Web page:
Captain Phillips is a very well executed film. There’s suspense galore, a gripping story, and a great performance by Tom Hanks. I liked the film, but for some reason I’m not over the moon about it like a lot of people are. I thought it dragged a bit in the middle, and there were some unbelievable things along the way. I can’t really fault anybody for liking this film more than I did, but for some reason it didn’t really get to me on a personal level, and that’s the main reason why I’m not going to come away heavily praising it like most.
Captain Rich Phillips (Tom Hanks) is starting off on a journey around the horn of Africa, captaining the cargo ship MV Maersk Alabama. As they are coming near to Somalia, Somali pirates pursue and board the ship with weapons, and take control. A game of cat and mouse develops on board, and as an exchange is being made, the pirates leave the ship with Captain Phillips in a life boat. Military help is long in coming, but it does come, leading to a very intense last half hour or so. The film was based on true events from 2009, which I know hardly anything about, so if the film is inaccurate there’s no way I would know about it.
The first thing I would like to emphasize here is the incredible performance of Tom Hanks. Hanks is probably still the most popular actor in America, even though his heyday in terms of awards was back in the early nineties. To echo basically everybody (except the Academy it seems) Hanks is very very good here. He disappears into the role, even though his character is not exactly vibrant, he makes Phillips memorable. I can’t emphasize enough how good he is in the last half hour of the film (more on that in spoiler section); he kept all his panic and emotion in for most of the movie, but in the end he just lets go and it’s heartbreaking and very powerful. Barhad Abdi, who plays the lead Somali pirate and did get a nomination, is also very good, especially as it’s his first time acting. His character doesn’t really get the depth that Hanks’ does though, you can feel it’s there in some scenes but it is never fully brought to the surface as Hanks’ is in the final scenes of the film.
On the negative side of things, I don’t know if it actually happened this way, but the pirates first show up when the Alabama crew is running drills in case pirates show up. It just rubbed me the wrong way that the pirates would appear exactly when they were all preparing for pirates to appear. It felt way too much like a movie at that point, like of course the pirates would show up at this exact moment. Phillips had been reading about pirates on the internet in the scene before, so all of it felt like very manipulative, like “audience, make sure you feel dread that pirates are coming, because they are!” However, these problems were alleviated once the pirates actually started attacking. Even though I was beginning to loose interest in the middle (I can’t even remember why), the film had me right back on board at the ending.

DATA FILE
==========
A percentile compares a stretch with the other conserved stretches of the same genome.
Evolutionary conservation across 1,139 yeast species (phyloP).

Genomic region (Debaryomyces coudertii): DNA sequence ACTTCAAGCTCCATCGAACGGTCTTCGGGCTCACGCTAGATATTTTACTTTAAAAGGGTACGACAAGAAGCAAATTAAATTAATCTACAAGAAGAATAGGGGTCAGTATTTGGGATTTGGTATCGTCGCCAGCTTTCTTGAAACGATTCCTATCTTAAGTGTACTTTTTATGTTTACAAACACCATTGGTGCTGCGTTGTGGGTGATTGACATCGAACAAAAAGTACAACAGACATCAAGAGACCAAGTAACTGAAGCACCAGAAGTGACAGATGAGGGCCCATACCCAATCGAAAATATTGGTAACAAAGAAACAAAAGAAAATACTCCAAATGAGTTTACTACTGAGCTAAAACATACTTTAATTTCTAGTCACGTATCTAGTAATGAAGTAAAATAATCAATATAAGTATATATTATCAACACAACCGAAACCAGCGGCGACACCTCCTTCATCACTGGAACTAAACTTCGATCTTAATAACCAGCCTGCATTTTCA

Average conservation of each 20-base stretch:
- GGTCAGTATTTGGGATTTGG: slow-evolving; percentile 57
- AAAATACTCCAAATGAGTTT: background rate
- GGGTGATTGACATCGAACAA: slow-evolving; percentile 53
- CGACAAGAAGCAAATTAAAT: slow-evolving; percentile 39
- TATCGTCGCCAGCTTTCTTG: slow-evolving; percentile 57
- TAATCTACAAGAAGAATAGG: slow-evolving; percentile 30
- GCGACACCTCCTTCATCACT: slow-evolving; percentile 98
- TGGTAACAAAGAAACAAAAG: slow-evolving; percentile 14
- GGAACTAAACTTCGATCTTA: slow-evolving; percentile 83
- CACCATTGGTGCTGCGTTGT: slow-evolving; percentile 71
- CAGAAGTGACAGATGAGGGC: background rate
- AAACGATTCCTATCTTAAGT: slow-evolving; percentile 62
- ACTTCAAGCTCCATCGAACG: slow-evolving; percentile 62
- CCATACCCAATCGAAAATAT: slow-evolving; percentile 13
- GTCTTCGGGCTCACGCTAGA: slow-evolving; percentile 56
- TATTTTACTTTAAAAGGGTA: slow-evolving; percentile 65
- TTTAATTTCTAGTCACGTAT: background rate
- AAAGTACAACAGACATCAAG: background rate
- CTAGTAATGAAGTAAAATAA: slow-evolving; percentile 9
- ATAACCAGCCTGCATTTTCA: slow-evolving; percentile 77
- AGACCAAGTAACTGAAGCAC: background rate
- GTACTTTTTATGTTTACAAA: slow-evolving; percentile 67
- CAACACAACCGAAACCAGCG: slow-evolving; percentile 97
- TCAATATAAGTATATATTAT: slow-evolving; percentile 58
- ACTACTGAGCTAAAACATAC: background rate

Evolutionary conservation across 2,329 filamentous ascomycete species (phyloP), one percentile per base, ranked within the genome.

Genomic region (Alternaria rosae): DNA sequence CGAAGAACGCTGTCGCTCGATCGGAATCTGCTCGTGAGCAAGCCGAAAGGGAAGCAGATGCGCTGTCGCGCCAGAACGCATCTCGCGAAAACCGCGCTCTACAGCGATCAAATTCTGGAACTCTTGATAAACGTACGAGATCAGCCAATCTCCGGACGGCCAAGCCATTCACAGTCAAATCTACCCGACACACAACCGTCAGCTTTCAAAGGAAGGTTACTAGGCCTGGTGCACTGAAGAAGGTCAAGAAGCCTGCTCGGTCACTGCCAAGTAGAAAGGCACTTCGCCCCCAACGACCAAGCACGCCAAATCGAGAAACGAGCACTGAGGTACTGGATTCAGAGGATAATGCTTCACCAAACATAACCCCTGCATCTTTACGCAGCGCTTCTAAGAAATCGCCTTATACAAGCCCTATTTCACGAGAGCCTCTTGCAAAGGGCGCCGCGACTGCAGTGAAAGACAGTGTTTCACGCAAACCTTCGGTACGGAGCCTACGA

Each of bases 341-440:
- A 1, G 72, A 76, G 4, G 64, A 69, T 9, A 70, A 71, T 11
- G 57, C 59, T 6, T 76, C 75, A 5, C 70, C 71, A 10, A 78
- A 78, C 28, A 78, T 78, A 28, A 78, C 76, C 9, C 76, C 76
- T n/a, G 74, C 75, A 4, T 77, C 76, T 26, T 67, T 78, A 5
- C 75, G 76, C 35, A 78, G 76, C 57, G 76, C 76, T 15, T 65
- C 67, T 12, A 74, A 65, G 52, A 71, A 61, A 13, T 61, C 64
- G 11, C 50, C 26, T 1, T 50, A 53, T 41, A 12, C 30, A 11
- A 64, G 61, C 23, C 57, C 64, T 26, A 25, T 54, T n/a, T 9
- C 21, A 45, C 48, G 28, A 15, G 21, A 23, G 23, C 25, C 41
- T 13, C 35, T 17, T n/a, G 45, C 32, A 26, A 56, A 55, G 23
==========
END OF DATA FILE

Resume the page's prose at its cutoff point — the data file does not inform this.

Another thing that I really can’t emphasize enough is how awesome the ending of this movie is. The military finally shows up, and we get an aircraft carrier, a hostage negotiator, and Navy SEALS! Captain Phillips is in the lifeboat with the pirates, and Muse (the leader, played by Abdi) is convinced to come aboard the Navy ship. The pirates start to get very skittish without proper leadership, and there are a few more injuries. Phillips tries to swim away, but it doesn’t work, and he is becoming even more desperate. The negotiator takes another crack at the pirates, no dice, and Captain Phillips looks like he’s actually about to die for real this time, so the snipers just take out all of the pirates (minus Muse, who’s with the Navy) just like that. It’s shocking to see the situation diffused so quickly. It just made me think about the might of the US military, because it seems like we could just shoot all those pirates at any time and we were holding back just to be nice. Living in the US, sometimes it’s hard to imagine being a part of the most powerful country in the world because I’m just a lowly college student with lots of debt and bad grades, but wow. That was crazy. I wished they had sort of explored that a bit more with the aftermath, but I realize they were trying to tell the personal story of Phillips so that wasn’t really going to happen. Also I loved the irony with Muse going back to America to stand trial, when he previously stated that all he wanted to do in the first place was go to New York and buy a car.
So, I may have liked the last half hour way more than everything that lead up to it, but still Captain Phillips is a pretty good film. I’m not convinced it deserves a best picture nomination over the likes of Inside Llewyn Davis for example, but still, it’s an enjoyable and suspenseful film that I can’t really see anybody having any major issues with. I definitely think Hanks got snubbed of an Oscar nomination, as he was really great here and this is the best I’ve seen from in a while, maybe ever. Even though I have some problems with it and am not really hurrying out to see it again, I can see why it’s a favorite of many.
“Captain Phillips, can you hear me?!”
Long story short: 3/4
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